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The Mandalorian: S1E4 


A Note to Parents:  The Mandalorian is a series from the Star Wars universe, which means it’s mostly family friendly with scenes of violence. We at The Source For Parents never want to introduce something to kids that you wouldn’t want them to watch, so we develop discussions that parents can use if they feel the show is appropriate for their child. Our friends at Common Sense Media have given us some specifics on what to expect from this show.

Season 1 Episode 4 – Sanctuary

In the previous episode, the Mandalorian escaped from near death with the realization that his fellow Mandalorian would need to relocate their home to assure their future safety. The nomadic life of the Mandalorian we have followed during this series continues with an interesting twist in this fourth episode.

Looking to evade capture from the bounty hunters who pursue him, the Mandalorian lands on a planet called Sorgan.

Mandalorian (speaking to the child): Sorgan. Looks like there’s no star port, no industrial centers, no population density. Real backwater skug hole. Which means it’s perfect for us. You ready to lay low and stretch your legs for a couple of months, you little womp rat? Nobody’s gonna find us here.

The Mandalorian runs into a woman named Cara Dune who apparently is a former acquaintance of his. Because nothing can ever truly be easy, they are invited to rescue some villagers from raiders who have attacked and harassed them. Despite his initial declining of this invitation, the Mandalorian eventually accepts as he realizes he can hide out in their secluded village.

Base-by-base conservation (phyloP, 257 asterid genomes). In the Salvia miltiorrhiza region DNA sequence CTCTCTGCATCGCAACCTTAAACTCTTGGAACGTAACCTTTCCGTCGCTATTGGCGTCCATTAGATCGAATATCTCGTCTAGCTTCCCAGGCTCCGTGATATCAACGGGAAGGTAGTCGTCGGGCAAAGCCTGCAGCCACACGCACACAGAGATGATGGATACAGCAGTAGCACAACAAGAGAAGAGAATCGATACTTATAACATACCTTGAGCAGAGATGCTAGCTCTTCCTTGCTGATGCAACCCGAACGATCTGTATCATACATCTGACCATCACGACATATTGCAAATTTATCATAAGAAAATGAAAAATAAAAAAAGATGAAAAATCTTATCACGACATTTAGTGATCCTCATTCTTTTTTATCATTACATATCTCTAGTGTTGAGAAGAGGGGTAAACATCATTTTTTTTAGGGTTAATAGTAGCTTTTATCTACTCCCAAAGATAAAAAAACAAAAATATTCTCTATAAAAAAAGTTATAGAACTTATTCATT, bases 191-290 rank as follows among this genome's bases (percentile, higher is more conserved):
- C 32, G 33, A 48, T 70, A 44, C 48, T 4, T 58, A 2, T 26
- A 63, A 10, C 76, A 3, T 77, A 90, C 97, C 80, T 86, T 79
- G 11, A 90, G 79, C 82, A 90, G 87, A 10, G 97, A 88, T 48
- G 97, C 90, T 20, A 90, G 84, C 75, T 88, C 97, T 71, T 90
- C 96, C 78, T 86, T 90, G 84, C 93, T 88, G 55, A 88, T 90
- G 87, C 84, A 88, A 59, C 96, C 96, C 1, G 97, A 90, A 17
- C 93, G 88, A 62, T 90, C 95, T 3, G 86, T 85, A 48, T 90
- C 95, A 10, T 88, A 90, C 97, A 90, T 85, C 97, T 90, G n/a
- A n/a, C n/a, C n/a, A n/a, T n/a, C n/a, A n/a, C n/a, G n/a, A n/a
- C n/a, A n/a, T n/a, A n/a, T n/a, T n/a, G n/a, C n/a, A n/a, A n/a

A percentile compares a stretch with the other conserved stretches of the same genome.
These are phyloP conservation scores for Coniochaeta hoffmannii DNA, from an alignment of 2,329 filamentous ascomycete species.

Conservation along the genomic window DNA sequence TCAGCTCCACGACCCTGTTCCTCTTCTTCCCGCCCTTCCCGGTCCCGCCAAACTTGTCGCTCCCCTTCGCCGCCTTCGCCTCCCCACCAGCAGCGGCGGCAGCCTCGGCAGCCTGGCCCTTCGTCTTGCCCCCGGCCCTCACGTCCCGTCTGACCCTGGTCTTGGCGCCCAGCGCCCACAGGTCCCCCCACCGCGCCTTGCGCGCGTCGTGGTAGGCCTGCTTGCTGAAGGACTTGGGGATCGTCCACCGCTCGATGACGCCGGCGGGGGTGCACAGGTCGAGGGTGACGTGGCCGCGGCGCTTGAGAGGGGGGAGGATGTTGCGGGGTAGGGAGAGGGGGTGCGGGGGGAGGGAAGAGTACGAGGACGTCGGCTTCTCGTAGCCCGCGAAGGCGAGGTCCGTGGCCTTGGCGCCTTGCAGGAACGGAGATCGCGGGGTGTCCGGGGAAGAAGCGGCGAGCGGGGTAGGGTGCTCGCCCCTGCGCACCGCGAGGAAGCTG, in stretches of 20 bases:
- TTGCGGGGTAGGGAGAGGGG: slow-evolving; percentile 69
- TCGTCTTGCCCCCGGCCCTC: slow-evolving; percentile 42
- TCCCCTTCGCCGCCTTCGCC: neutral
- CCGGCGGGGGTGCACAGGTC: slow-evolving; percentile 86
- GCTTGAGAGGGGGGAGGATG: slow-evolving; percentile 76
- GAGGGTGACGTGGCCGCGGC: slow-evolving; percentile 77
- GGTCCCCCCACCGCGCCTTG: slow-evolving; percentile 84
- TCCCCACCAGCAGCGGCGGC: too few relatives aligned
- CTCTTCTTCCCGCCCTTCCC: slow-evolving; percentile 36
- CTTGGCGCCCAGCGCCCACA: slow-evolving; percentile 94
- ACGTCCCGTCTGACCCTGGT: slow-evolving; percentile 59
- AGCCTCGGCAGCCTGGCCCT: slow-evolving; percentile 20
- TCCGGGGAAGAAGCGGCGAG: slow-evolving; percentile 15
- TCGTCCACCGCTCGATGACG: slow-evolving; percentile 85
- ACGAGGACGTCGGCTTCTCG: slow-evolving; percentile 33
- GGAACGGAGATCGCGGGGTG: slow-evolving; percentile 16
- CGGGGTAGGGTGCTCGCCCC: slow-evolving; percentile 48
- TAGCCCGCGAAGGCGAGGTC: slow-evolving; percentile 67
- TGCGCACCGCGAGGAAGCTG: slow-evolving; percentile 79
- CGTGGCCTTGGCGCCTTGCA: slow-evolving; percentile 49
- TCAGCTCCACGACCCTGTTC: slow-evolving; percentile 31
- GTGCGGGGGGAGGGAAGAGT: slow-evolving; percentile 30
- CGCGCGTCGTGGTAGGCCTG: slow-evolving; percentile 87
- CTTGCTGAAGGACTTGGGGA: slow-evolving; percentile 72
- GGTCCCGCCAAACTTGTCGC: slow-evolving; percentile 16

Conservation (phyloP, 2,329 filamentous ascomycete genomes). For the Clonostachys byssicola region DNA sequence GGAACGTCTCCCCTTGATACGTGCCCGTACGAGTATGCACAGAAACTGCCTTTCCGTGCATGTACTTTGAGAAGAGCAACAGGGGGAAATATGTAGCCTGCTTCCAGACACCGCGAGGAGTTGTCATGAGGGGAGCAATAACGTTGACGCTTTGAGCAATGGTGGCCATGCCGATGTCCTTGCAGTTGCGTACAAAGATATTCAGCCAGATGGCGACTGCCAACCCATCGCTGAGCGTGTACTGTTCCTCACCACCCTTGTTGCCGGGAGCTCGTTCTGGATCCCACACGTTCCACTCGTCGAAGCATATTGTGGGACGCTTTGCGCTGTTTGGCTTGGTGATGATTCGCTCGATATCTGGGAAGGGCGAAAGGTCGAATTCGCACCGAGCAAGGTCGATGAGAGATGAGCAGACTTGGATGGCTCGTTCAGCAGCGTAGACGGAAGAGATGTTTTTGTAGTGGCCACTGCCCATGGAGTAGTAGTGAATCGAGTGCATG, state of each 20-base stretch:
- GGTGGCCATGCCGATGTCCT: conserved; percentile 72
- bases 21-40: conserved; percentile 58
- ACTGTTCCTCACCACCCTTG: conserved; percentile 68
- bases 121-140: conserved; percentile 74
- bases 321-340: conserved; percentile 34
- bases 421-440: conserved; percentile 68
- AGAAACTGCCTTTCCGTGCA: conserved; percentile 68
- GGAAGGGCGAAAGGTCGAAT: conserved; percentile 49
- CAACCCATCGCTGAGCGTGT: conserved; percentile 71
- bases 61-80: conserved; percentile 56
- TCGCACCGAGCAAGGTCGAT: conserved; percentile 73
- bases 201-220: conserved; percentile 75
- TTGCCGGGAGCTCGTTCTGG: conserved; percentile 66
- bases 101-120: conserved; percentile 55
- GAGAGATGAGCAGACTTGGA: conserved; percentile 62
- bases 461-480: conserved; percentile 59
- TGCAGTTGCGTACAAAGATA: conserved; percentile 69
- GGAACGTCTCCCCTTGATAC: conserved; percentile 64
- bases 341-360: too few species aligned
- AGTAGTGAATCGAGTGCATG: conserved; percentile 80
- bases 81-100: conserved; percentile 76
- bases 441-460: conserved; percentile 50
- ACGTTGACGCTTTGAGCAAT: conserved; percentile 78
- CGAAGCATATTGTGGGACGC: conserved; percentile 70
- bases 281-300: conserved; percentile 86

What happens is rather unexpected, and the Mandalorian seems to have found a home. He meets up with a widow named Omera, and they take an instant liking to each other. He resists her invitations to remove his helmet, but it’s clear that once again he is conflicted. He sees the child having a great time and fitting in, and he also likes where he is.

Omera also helps uncover what was previously unknown information about the Mandalorian.

Omera: Do you mind if ask you something?

Mandalorian: Go ahead.

Omera: How long has it been since you’ve taken that off?

Mandalorian: Yesterday.

Omera: I mean, in front of someone else.

Mandalorian: I wasn’t much older than they are.

Omera: You haven’t shown your face to anyone since you were a kid?

Mandalorian: No. I was happy that they took me in. My parents were killed and the Mandalorians took care of me.

Omera: I’m sorry.

Mandalorian: This is the Way.

We learn that he was not born into the Mandalorian, but has been with them since he was young. Perhaps this explains the conflict he feels in being in a village where he could choose to settle down and make his home.

After defeating the villagers’ enemies, the Mandalorian decides to leave the child behind. Omera invites him to stay and settle down with her, and he considers her offer.

Mandalorian: I think it’s clear he’s happy here.

Omera: What about you? 

Mandalorian: Me? 

Omera: Are you happy here? We want you to stay. The community’s grateful. You can pack all this away in case there’s ever trouble. You and your boy could have a good life. He could be a child for a while. Wouldn’t that be nice?

Mandalorian: It would – I don’t belong here.